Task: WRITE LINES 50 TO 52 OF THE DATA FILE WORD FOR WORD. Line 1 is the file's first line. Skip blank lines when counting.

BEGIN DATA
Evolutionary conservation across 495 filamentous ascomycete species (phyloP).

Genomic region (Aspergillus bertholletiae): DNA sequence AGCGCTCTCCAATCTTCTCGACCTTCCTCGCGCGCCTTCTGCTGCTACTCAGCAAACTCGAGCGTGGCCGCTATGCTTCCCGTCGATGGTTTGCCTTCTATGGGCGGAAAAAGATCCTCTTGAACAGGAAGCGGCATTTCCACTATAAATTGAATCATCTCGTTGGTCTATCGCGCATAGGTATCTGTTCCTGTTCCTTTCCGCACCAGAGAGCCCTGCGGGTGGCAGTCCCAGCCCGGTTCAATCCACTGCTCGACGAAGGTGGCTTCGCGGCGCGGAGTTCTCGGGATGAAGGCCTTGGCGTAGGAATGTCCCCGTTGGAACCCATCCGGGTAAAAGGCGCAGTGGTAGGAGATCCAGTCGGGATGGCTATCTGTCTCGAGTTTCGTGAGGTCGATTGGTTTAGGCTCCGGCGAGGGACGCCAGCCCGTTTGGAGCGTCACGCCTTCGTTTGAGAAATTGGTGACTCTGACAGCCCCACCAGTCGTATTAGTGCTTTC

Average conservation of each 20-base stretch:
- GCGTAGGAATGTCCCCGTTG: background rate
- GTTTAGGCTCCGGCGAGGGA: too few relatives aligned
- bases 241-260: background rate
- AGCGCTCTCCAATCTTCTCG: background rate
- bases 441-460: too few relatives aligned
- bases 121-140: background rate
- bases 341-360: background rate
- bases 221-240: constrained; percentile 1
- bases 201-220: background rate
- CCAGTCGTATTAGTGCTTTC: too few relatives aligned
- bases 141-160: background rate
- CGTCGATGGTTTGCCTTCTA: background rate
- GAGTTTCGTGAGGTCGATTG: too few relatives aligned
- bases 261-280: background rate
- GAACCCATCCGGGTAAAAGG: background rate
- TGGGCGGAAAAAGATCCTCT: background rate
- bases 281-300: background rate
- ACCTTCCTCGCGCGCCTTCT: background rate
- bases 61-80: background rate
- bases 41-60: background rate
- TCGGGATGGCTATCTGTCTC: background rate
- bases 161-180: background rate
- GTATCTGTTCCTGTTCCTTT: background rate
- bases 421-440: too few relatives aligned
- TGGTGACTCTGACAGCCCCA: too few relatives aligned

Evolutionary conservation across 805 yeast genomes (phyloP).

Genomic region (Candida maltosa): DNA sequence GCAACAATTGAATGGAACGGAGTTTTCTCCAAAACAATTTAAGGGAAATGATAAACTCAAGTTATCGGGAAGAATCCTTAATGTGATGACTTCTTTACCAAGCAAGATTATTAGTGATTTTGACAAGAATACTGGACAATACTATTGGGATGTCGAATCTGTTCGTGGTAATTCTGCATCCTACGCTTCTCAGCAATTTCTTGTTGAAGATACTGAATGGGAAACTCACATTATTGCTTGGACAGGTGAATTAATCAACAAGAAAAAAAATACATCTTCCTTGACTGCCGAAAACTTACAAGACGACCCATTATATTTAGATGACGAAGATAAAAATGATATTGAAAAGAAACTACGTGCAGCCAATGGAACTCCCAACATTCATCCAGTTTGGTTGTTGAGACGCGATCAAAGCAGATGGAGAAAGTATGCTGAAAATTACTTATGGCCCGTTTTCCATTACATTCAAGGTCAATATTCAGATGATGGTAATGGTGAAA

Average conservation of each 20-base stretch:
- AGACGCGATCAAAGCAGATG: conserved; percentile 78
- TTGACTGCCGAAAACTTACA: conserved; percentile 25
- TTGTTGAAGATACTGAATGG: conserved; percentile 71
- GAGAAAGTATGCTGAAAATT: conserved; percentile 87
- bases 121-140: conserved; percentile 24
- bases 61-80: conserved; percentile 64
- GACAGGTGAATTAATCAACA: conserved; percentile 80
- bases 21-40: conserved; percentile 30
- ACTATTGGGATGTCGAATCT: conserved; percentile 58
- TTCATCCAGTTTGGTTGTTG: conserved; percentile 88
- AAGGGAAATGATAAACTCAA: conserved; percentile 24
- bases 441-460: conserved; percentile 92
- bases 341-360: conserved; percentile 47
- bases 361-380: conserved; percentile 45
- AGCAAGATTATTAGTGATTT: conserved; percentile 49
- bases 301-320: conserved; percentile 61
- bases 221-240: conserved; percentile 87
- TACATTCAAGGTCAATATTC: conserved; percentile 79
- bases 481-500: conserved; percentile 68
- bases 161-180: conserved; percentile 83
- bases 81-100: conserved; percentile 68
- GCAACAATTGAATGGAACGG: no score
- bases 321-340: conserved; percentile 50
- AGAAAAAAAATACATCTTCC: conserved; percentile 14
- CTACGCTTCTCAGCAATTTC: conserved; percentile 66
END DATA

- bases 481-500: conserved; percentile 68
- bases 161-180: conserved; percentile 83
- bases 81-100: conserved; percentile 68